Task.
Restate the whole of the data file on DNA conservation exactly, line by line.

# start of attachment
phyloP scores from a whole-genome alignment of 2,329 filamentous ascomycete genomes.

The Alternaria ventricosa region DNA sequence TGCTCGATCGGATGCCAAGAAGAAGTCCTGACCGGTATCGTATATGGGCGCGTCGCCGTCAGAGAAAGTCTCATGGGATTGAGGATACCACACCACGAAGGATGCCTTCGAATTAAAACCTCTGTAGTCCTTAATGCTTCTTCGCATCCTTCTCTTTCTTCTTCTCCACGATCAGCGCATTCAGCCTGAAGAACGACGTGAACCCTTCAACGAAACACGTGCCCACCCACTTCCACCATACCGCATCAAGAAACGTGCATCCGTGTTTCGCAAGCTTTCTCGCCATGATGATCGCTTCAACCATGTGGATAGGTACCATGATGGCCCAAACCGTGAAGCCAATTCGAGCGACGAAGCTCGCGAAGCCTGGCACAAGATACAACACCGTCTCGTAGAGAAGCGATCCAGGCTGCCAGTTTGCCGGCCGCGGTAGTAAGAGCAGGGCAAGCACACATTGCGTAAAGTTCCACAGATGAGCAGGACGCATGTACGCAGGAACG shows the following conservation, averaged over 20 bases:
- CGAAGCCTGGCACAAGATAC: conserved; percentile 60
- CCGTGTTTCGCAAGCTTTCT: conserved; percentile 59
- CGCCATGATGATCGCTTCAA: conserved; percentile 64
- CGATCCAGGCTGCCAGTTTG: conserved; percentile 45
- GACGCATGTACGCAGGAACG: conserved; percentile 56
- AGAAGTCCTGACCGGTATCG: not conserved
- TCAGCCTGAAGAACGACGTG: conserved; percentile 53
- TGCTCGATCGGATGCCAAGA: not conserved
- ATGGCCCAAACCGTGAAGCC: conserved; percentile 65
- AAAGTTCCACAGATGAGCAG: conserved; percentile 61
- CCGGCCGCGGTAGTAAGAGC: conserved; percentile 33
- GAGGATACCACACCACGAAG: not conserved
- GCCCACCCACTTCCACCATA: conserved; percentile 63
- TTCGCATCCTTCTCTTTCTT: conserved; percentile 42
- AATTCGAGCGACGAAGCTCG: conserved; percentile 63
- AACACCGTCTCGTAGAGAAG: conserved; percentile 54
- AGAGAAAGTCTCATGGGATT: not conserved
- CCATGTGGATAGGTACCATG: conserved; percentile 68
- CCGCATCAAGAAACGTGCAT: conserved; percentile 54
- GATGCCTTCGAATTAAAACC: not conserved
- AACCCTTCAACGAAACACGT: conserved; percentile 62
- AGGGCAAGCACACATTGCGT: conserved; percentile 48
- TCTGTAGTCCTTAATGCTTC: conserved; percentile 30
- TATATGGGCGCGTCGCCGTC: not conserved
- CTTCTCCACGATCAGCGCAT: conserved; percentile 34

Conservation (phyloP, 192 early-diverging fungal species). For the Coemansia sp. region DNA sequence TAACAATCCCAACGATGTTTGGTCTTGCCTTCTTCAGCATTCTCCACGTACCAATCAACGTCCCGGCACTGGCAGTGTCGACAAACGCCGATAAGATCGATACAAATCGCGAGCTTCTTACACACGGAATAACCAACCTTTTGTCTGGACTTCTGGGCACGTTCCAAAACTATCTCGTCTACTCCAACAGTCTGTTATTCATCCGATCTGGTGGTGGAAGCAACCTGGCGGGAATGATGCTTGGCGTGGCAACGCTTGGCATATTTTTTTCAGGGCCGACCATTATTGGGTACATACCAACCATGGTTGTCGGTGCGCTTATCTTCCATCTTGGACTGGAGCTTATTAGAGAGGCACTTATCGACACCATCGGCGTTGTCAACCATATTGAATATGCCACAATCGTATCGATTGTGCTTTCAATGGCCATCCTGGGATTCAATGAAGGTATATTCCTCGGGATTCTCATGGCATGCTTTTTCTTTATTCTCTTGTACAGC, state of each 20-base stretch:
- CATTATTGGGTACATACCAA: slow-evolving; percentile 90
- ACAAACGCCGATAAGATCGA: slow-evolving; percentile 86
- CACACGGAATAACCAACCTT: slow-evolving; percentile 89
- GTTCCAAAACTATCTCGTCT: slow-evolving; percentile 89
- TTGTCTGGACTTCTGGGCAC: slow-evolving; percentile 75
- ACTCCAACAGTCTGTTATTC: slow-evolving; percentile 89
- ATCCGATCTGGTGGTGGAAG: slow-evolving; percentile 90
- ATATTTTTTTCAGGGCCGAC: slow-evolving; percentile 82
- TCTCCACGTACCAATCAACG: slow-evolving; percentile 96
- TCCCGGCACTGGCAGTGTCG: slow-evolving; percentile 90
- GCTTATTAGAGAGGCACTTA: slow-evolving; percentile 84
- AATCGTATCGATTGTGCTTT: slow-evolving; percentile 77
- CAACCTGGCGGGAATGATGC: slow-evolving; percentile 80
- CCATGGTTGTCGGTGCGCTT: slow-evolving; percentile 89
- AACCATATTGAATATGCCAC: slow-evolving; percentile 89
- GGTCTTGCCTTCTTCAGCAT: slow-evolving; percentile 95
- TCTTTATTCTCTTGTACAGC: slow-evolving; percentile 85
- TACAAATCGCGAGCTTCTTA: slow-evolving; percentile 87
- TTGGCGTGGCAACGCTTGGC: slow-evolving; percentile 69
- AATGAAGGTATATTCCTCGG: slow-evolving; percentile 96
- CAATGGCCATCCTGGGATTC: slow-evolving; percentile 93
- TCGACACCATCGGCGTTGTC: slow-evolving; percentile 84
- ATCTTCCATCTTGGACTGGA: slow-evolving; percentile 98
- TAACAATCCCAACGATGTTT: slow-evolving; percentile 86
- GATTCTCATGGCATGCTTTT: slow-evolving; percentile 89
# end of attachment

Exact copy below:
phyloP scores from a whole-genome alignment of 2,329 filamentous ascomycete genomes.

The Alternaria ventricosa region DNA sequence TGCTCGATCGGATGCCAAGAAGAAGTCCTGACCGGTATCGTATATGGGCGCGTCGCCGTCAGAGAAAGTCTCATGGGATTGAGGATACCACACCACGAAGGATGCCTTCGAATTAAAACCTCTGTAGTCCTTAATGCTTCTTCGCATCCTTCTCTTTCTTCTTCTCCACGATCAGCGCATTCAGCCTGAAGAACGACGTGAACCCTTCAACGAAACACGTGCCCACCCACTTCCACCATACCGCATCAAGAAACGTGCATCCGTGTTTCGCAAGCTTTCTCGCCATGATGATCGCTTCAACCATGTGGATAGGTACCATGATGGCCCAAACCGTGAAGCCAATTCGAGCGACGAAGCTCGCGAAGCCTGGCACAAGATACAACACCGTCTCGTAGAGAAGCGATCCAGGCTGCCAGTTTGCCGGCCGCGGTAGTAAGAGCAGGGCAAGCACACATTGCGTAAAGTTCCACAGATGAGCAGGACGCATGTACGCAGGAACG shows the following conservation, averaged over 20 bases:
- CGAAGCCTGGCACAAGATAC: conserved; percentile 60
- CCGTGTTTCGCAAGCTTTCT: conserved; percentile 59
- CGCCATGATGATCGCTTCAA: conserved; percentile 64
- CGATCCAGGCTGCCAGTTTG: conserved; percentile 45
- GACGCATGTACGCAGGAACG: conserved; percentile 56
- AGAAGTCCTGACCGGTATCG: not conserved
- TCAGCCTGAAGAACGACGTG: conserved; percentile 53
- TGCTCGATCGGATGCCAAGA: not conserved
- ATGGCCCAAACCGTGAAGCC: conserved; percentile 65
- AAAGTTCCACAGATGAGCAG: conserved; percentile 61
- CCGGCCGCGGTAGTAAGAGC: conserved; percentile 33
- GAGGATACCACACCACGAAG: not conserved
- GCCCACCCACTTCCACCATA: conserved; percentile 63
- TTCGCATCCTTCTCTTTCTT: conserved; percentile 42
- AATTCGAGCGACGAAGCTCG: conserved; percentile 63
- AACACCGTCTCGTAGAGAAG: conserved; percentile 54
- AGAGAAAGTCTCATGGGATT: not conserved
- CCATGTGGATAGGTACCATG: conserved; percentile 68
- CCGCATCAAGAAACGTGCAT: conserved; percentile 54
- GATGCCTTCGAATTAAAACC: not conserved
- AACCCTTCAACGAAACACGT: conserved; percentile 62
- AGGGCAAGCACACATTGCGT: conserved; percentile 48
- TCTGTAGTCCTTAATGCTTC: conserved; percentile 30
- TATATGGGCGCGTCGCCGTC: not conserved
- CTTCTCCACGATCAGCGCAT: conserved; percentile 34

Conservation (phyloP, 192 early-diverging fungal species). For the Coemansia sp. region DNA sequence TAACAATCCCAACGATGTTTGGTCTTGCCTTCTTCAGCATTCTCCACGTACCAATCAACGTCCCGGCACTGGCAGTGTCGACAAACGCCGATAAGATCGATACAAATCGCGAGCTTCTTACACACGGAATAACCAACCTTTTGTCTGGACTTCTGGGCACGTTCCAAAACTATCTCGTCTACTCCAACAGTCTGTTATTCATCCGATCTGGTGGTGGAAGCAACCTGGCGGGAATGATGCTTGGCGTGGCAACGCTTGGCATATTTTTTTCAGGGCCGACCATTATTGGGTACATACCAACCATGGTTGTCGGTGCGCTTATCTTCCATCTTGGACTGGAGCTTATTAGAGAGGCACTTATCGACACCATCGGCGTTGTCAACCATATTGAATATGCCACAATCGTATCGATTGTGCTTTCAATGGCCATCCTGGGATTCAATGAAGGTATATTCCTCGGGATTCTCATGGCATGCTTTTTCTTTATTCTCTTGTACAGC, state of each 20-base stretch:
- CATTATTGGGTACATACCAA: slow-evolving; percentile 90
- ACAAACGCCGATAAGATCGA: slow-evolving; percentile 86
- CACACGGAATAACCAACCTT: slow-evolving; percentile 89
- GTTCCAAAACTATCTCGTCT: slow-evolving; percentile 89
- TTGTCTGGACTTCTGGGCAC: slow-evolving; percentile 75
- ACTCCAACAGTCTGTTATTC: slow-evolving; percentile 89
- ATCCGATCTGGTGGTGGAAG: slow-evolving; percentile 90
- ATATTTTTTTCAGGGCCGAC: slow-evolving; percentile 82
- TCTCCACGTACCAATCAACG: slow-evolving; percentile 96
- TCCCGGCACTGGCAGTGTCG: slow-evolving; percentile 90
- GCTTATTAGAGAGGCACTTA: slow-evolving; percentile 84
- AATCGTATCGATTGTGCTTT: slow-evolving; percentile 77
- CAACCTGGCGGGAATGATGC: slow-evolving; percentile 80
- CCATGGTTGTCGGTGCGCTT: slow-evolving; percentile 89
- AACCATATTGAATATGCCAC: slow-evolving; percentile 89
- GGTCTTGCCTTCTTCAGCAT: slow-evolving; percentile 95
- TCTTTATTCTCTTGTACAGC: slow-evolving; percentile 85
- TACAAATCGCGAGCTTCTTA: slow-evolving; percentile 87
- TTGGCGTGGCAACGCTTGGC: slow-evolving; percentile 69
- AATGAAGGTATATTCCTCGG: slow-evolving; percentile 96
- CAATGGCCATCCTGGGATTC: slow-evolving; percentile 93
- TCGACACCATCGGCGTTGTC: slow-evolving; percentile 84
- ATCTTCCATCTTGGACTGGA: slow-evolving; percentile 98
- TAACAATCCCAACGATGTTT: slow-evolving; percentile 86
- GATTCTCATGGCATGCTTTT: slow-evolving; percentile 89